After Plaintiff was handcuffed, he was placed in the back of Officer Freeman's patrol car and taken to jail. While in jail, his left wrist began to sting, and the next day, on July 10, 2013, he visited the Community Hospital Emergency Room where he learned that his left wrist was in fact fractured. Plaintiff has since had two surgeries on his wrist and continues to complain of residual pain and deficits in his range of motion.

         As a result of the incident and arrest, Plaintiff was charged with Battery on a Police Officer and Resisting Law Enforcement, State v. Mueller, 30D02-1307-CM-000997. On June 20, 2014, he pled guilty to Resisting Law Enforcement, a Class A Misdemeanor; the Battery Count was dismissed.

         On January 22, 2015, Plaintiff commenced the action against Defendants City of Greenfield, Greenfield Police Department, and Officer Caleb Freeman pursuant to 42 U.S.C. § 1983, alleging that "the acts and omissions of Defendant Officer Caleb Freeman constitute(d) an unlawful use of excessive, unreasonable force, all in violation of the 4th and 14th Amendments of the Constitution of the United States." Dkt. 1 at ¶ 17. Plaintiff also raised a state law claim against Defendants, alleging that Officer Freeman was negligent in using excessive, unreasonable and unnecessary force in placing him under arrest. Id. at ¶ 20.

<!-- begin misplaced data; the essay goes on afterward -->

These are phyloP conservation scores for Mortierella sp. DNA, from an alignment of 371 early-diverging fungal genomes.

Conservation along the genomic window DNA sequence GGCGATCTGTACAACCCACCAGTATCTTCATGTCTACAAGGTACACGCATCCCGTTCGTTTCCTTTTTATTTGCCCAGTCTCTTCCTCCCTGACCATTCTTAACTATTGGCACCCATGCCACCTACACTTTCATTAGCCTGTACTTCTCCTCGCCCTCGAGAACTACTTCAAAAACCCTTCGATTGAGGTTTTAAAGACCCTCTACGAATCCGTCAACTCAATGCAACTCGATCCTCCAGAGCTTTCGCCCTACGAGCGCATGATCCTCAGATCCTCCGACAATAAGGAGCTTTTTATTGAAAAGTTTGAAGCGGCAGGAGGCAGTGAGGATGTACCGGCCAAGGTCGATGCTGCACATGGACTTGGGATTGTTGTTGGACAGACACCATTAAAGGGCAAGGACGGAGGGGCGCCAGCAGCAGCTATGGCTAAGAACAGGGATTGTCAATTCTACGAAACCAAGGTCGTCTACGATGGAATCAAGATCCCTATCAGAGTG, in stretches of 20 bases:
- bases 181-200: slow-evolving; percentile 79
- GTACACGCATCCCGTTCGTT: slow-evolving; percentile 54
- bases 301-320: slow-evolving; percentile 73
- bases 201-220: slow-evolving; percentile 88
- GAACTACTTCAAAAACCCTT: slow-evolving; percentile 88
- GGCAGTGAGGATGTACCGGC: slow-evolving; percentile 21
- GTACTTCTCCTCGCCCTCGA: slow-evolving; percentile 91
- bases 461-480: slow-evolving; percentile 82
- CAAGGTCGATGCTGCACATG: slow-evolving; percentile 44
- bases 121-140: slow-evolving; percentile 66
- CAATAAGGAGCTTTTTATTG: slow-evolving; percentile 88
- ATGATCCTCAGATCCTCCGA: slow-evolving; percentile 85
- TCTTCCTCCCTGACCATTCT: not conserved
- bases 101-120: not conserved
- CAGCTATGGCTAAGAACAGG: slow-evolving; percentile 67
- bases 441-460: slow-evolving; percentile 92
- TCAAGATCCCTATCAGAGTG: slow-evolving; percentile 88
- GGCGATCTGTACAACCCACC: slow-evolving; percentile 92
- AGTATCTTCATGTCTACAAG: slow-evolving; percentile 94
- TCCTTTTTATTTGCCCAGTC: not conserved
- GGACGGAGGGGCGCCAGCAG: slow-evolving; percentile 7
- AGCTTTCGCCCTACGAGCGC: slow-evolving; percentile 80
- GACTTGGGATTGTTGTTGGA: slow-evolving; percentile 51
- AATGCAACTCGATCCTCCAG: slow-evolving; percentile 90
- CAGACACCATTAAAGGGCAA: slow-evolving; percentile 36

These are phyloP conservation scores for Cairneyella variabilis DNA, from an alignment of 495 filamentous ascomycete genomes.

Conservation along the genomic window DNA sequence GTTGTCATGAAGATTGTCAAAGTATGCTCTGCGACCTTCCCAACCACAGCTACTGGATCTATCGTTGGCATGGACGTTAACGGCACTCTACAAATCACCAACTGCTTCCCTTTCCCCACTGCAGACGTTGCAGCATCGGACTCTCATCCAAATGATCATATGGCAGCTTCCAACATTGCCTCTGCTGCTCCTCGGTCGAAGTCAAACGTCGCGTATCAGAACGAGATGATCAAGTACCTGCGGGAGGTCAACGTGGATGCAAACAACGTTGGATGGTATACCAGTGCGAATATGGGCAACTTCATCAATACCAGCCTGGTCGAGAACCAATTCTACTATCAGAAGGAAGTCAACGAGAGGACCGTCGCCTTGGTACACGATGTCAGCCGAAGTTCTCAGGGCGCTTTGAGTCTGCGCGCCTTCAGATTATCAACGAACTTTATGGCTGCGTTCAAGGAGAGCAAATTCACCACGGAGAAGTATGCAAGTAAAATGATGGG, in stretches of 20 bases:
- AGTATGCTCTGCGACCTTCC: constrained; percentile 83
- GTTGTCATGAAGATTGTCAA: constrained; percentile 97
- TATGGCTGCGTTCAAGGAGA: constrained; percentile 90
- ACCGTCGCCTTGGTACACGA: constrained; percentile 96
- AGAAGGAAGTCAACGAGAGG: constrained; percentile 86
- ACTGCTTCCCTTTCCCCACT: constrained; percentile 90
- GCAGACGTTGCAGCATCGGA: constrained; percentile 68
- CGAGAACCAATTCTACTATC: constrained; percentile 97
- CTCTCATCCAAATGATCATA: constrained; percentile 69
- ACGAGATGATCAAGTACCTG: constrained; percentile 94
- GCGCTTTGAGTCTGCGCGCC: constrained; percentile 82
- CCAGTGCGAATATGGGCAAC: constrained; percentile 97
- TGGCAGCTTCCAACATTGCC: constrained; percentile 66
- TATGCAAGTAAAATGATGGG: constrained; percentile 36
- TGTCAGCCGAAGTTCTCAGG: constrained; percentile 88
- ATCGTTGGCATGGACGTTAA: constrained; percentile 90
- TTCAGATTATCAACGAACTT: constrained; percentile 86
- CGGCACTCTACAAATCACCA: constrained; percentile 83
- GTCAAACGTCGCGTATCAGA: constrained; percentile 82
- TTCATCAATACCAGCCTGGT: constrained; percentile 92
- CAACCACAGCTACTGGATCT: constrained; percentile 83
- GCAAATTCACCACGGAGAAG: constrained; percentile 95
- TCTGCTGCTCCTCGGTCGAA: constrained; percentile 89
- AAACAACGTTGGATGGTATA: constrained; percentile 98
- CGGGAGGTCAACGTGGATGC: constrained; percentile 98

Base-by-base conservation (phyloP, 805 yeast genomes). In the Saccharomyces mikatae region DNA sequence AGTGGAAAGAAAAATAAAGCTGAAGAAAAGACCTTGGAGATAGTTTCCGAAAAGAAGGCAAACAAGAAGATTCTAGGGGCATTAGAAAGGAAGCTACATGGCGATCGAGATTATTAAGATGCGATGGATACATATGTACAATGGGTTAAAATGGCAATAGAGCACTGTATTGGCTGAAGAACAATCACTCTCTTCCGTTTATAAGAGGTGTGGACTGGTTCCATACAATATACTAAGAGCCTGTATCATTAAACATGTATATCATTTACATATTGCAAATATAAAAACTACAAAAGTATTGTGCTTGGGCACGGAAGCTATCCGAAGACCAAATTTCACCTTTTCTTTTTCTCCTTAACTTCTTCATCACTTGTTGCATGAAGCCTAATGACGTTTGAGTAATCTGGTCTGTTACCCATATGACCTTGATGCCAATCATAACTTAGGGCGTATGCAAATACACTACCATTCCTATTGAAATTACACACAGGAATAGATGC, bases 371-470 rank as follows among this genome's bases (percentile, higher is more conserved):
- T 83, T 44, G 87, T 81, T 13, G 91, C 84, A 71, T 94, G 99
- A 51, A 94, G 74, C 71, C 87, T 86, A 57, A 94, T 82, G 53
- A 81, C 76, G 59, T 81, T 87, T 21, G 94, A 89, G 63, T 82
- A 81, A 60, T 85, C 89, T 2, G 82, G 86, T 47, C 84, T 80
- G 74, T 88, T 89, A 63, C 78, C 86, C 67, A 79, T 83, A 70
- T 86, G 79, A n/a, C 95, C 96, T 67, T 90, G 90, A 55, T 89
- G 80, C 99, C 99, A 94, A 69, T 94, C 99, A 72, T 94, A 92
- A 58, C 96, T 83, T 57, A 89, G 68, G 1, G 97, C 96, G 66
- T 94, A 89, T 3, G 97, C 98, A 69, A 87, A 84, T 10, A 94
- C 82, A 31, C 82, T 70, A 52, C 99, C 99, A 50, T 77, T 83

On March 21, 2016, Defendants filed their motion for summary judgment on all counts. Dkt. 39. The motion became fully briefed on August 13, 2016, and is now ripe for decision.

         Legal Standard

         Summary judgment is appropriate when the record shows that there is no genuine issue as to any material fact and that the moving party is entitled to judgment as a matter of law. Fed.R.Civ.P. 56(c); Celotex Corp. v. Catrett, 477 U.S. 317, 322 (1986). Disputes as to material facts are genuine where the evidence is such that a reasonable jury could return a verdict for the non-moving party. Anderson v. Liberty Lobby, Inc., 477 U.S. 242, 248 (1986). In deciding whether genuine issues of material fact exist, the court construes all facts in a light most favorable to the non-moving party and draws all reasonable inferences in favor of the non-moving party. See id. at 255. However, neither the mere existence of some alleged factual dispute between the parties, id. at 247, nor the existence of some metaphysical doubt as to the material facts, Matsushita Elec. Indus. Co. v. Zenith Radio Corp., 475 U.S. 574, 586 (1986), will defeat a motion for summary judgment. Michas v. Health Cost Controls of Illinois, Inc., 209 F.3d 687, 692 (7th Cir. 2000).

         The moving party bears the initial responsibility of informing the district court of the basis for its motion, and identifying those portions of [the record] which it believes demonstrate the absence of a genuine issue of material fact. Celotex, 477 U.S. at 323. The party seeking summary judgment on a claim on which the non-moving party bears the burden of proof at trial may ...